As noted in the recent article by Gideon Rothschild, certain gifting strategies may be seriously curtailed or eliminated in the coming months. While we can't be certain whether (and to what extent) these proposals will become law, under the circumstances there are several proactive planning techniques that we would encourage you to consider, including (i) creating perpetual "dynasty" trusts, (ii) establishing grantor retained annuity trusts (GRATs) and (iii) making intra-family loans.
For individuals seeking to utilize some or all of their remaining lifetime estate/gift tax exemption, a common strategy is to gift assets that are likely to appreciate in value to an irrevocable trust for the benefit of children and more remote descendants. This is often referred to as a classic "dynasty trust." The gifted assets will be removed from the donor's estate for tax purposes. In addition, the property will also be shielded by the powerful protections offered by this trust structure against potential future creditors (including marital claims).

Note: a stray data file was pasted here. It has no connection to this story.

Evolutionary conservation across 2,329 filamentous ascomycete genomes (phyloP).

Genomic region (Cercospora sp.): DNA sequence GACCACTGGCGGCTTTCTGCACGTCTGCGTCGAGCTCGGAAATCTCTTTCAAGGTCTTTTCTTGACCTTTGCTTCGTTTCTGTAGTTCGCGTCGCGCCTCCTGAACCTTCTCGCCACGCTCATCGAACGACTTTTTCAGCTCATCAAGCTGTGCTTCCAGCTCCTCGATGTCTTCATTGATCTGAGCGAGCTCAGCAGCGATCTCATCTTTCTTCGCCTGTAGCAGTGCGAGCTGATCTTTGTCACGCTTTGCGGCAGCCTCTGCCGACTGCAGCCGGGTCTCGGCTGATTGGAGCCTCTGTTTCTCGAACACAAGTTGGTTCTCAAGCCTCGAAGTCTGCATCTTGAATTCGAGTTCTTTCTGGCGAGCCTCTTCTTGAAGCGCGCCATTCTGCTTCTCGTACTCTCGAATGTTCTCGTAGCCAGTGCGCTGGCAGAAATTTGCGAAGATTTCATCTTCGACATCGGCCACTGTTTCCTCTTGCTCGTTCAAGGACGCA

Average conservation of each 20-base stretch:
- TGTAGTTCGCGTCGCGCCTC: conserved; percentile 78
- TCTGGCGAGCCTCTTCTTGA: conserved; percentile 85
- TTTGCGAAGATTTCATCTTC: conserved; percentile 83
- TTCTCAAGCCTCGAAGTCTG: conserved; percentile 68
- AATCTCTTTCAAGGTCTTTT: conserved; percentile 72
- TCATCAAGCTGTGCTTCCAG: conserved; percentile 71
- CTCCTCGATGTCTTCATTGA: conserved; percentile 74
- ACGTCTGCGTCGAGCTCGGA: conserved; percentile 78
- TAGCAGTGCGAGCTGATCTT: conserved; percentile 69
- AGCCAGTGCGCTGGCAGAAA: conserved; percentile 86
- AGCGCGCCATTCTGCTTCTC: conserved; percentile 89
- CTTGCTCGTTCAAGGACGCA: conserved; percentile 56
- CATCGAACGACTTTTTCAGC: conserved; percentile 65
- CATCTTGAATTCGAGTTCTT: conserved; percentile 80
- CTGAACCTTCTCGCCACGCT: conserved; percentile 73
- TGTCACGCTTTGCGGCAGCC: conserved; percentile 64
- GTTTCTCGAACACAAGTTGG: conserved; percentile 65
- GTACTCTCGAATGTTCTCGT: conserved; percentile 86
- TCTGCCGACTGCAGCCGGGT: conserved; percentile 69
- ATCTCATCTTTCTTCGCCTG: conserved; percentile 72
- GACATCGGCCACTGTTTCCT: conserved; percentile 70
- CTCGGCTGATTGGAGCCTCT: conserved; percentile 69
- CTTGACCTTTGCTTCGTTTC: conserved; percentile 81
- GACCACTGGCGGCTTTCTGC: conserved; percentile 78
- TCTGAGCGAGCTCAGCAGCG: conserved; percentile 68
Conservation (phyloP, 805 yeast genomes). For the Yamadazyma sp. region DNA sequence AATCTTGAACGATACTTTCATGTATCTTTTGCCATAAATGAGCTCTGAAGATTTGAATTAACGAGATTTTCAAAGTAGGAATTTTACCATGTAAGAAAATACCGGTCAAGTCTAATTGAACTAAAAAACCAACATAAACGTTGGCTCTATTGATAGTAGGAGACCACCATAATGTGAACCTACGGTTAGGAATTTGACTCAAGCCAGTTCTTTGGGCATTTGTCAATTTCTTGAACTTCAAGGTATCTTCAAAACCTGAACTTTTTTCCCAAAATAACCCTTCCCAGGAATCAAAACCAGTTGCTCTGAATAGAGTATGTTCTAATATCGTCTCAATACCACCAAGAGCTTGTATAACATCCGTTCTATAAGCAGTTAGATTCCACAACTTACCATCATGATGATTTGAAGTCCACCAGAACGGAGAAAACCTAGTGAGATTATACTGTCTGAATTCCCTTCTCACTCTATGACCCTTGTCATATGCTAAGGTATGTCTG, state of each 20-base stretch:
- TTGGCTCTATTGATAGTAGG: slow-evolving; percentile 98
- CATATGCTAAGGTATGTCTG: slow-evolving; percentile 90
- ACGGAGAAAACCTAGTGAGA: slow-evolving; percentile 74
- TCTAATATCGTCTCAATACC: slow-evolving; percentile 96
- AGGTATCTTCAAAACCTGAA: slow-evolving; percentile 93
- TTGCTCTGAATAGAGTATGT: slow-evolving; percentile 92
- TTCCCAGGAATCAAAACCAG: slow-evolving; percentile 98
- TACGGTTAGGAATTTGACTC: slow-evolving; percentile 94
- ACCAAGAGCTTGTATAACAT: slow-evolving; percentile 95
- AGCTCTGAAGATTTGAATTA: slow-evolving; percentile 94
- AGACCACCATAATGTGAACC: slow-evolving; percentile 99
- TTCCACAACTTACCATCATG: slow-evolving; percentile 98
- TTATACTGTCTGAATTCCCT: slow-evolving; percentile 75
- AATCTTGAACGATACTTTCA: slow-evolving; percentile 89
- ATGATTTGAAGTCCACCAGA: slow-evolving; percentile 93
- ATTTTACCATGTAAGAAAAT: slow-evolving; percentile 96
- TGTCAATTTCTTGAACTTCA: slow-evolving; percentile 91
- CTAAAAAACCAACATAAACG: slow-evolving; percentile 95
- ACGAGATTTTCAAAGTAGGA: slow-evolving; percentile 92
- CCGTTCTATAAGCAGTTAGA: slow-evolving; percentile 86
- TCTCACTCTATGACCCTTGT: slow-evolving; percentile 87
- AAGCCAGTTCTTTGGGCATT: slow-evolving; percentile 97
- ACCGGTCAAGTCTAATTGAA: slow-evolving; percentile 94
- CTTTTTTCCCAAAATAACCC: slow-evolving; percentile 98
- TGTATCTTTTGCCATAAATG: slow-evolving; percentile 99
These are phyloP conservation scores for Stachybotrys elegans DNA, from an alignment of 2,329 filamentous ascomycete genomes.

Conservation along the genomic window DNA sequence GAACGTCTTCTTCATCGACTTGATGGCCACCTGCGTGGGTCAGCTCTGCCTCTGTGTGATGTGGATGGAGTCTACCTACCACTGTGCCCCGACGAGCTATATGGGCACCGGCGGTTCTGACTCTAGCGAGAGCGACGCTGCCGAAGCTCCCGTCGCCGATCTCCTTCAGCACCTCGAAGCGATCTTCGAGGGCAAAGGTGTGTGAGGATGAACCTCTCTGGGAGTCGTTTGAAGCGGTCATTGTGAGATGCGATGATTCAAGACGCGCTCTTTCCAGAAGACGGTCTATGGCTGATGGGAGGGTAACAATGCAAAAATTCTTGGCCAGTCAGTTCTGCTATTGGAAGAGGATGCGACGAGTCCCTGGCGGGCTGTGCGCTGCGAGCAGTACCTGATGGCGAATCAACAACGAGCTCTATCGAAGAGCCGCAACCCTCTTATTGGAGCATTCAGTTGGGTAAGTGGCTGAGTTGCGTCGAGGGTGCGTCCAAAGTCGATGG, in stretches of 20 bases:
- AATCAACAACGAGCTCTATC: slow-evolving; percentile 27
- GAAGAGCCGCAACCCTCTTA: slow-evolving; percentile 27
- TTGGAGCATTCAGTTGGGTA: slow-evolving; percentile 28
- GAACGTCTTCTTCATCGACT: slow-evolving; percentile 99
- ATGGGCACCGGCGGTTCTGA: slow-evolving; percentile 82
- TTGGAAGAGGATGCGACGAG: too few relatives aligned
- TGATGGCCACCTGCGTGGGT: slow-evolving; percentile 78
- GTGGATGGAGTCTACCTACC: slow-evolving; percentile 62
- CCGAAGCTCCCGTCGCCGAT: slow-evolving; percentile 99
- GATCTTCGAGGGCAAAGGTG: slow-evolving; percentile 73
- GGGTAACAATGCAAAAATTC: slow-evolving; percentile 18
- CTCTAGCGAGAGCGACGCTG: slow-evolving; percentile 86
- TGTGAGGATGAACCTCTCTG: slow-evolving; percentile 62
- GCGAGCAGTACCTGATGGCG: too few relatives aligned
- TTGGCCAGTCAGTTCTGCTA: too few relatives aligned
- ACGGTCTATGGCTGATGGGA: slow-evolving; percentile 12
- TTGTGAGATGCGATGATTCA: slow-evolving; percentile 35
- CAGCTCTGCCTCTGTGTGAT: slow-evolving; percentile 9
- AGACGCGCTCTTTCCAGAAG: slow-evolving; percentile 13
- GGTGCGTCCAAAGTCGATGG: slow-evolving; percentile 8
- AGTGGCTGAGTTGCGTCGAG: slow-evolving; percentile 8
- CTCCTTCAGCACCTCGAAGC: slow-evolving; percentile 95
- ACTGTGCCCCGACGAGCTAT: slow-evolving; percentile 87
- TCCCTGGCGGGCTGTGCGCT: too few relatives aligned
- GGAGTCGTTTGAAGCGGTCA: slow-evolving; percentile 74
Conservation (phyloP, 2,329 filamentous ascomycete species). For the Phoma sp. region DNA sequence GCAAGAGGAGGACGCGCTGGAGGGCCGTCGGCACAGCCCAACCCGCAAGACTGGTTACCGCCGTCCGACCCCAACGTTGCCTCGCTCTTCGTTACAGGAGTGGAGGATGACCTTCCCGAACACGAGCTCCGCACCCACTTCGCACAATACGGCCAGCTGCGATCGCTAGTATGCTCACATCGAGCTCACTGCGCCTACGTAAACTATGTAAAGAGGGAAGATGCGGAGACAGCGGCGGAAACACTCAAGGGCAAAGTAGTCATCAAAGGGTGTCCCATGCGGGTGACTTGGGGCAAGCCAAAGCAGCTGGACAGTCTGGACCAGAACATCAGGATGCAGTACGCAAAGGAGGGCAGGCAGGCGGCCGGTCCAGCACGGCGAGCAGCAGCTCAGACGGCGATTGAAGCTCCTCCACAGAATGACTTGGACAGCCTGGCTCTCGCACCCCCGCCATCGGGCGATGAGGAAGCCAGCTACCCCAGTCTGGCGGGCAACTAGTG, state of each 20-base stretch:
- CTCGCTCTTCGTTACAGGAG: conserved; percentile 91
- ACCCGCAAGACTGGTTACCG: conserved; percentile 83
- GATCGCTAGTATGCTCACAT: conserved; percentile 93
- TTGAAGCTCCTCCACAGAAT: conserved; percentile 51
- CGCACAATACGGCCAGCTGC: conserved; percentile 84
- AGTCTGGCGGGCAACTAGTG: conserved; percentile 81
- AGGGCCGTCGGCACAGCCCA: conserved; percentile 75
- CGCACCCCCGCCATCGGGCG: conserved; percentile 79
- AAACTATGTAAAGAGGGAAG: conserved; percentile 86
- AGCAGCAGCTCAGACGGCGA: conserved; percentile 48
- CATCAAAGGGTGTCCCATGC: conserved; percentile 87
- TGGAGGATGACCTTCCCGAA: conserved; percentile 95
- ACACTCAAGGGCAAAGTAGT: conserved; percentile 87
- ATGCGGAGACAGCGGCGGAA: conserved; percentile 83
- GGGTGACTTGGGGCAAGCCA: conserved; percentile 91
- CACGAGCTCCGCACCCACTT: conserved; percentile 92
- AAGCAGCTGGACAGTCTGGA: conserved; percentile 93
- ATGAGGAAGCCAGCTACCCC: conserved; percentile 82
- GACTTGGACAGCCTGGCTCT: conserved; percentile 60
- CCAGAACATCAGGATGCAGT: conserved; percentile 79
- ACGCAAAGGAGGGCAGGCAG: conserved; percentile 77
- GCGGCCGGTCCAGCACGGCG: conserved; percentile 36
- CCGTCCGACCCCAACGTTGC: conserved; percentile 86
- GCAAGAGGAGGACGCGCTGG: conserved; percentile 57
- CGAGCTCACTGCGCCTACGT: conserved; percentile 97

Over the past year, the COVID-19 crisis has led to depressed values across many different asset classes. This has created a temporary opportunity for individuals to transfer wealth to a dynasty trust for the benefit of future generations at a considerably lower cost than pre-pandemic values. Assuming that values will recover and continue to grow over time, any future appreciation on assets gifted to the trust will escape the transfer tax system as well.
Still, many clients may be uncomfortable making larger gifts without retaining some access to the transferred property. There are several options that can help in this regard, including the following variations to a typical dynasty trust.
Spousal Lifetime Access Trusts
One approach for a married couple is to gift assets to an irrevocable trust wherein the grantor's spouse is named as a discretionary beneficiary. This type of trust is sometimes referred to as a spousal lifetime access trust or a "SLAT". This type of trust can provide the grantor with indirect access to future distributions of income or principal, so long as the couple remains married and the grantor's spouse is living.